As consumer demand grows for lab-created iterations of the sleep hormone, marketers respond with creative new delivery methods.

Many of your patients were already familiar with over-the-counter melatonin supplements before they ever sought professional help. While the growing popularity of people with sleep difficulties purchasing lab-created versions of the sleep hormone is not exactly new, a number of new products have debuted on the US market in recent years, expanding the delivery options beyond traditional tablets to include gummies, dissolvable oral strips, and even a melatonin inhaler.

The new products come in response to demand. Among adults in the United States, melatonin use more than doubled from 2007 to 2012, according to the National Institutes of Health (NIH).1 Though that figure is several years old now, spokespeople for companies that develop melatonin products don’t see the trend abating anytime soon.

“It’s actually gone kind of crazy,” says Angie Kuhn, director of nutrition and research at Persona. The company added melatonin pills to its supplement offerings about a year and a half ago. Short-term use of melatonin supplements “appears to be safe for most people, but information on the long-term safety of supplementing with melatonin is lacking,” according to the NIH. “For melatonin supplements, particularly at doses higher than what the body normally produces, there’s not enough information yet about possible side effects to have a clear picture of overall safety.”2 Still, the space is getting more crowded due to demand.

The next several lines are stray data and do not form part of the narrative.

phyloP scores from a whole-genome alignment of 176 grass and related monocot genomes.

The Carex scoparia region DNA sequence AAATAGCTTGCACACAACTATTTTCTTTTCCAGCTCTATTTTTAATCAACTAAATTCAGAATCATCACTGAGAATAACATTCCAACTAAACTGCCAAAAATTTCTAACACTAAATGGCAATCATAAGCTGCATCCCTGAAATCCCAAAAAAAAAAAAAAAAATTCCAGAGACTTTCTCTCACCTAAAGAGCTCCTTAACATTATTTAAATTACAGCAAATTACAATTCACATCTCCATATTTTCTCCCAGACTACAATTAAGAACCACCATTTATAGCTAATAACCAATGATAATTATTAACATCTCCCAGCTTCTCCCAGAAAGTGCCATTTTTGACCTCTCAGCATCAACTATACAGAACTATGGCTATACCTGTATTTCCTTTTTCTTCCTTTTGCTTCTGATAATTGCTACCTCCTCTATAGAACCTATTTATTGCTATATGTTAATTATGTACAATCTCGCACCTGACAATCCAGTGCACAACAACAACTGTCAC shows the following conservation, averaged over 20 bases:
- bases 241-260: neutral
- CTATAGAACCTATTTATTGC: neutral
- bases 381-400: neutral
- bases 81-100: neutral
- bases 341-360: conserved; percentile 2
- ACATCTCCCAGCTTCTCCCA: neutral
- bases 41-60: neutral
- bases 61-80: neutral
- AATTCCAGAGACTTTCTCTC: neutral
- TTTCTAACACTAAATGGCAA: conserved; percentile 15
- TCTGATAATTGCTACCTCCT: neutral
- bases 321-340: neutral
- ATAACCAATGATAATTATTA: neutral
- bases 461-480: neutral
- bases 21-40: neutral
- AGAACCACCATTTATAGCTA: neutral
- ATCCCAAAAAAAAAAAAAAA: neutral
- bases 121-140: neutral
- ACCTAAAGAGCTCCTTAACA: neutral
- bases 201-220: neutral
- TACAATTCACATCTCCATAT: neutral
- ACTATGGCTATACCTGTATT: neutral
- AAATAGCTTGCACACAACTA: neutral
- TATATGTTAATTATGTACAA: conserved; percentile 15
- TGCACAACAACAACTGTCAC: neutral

“There’s been significant growth in this market, and there continues to be, and we don’t see it slowing down,” says Dan Hassan, CEO of Physician’s Seal, which started selling its continuous release melatonin pill REMfresh online in 2018 (it’s now available at some retailers too). Pills in general have been around longer than some newer melatonin delivery methods.

“It’s kind of the Wild West, so people need to be very careful what products they decide to use for sleep,” Hassan says.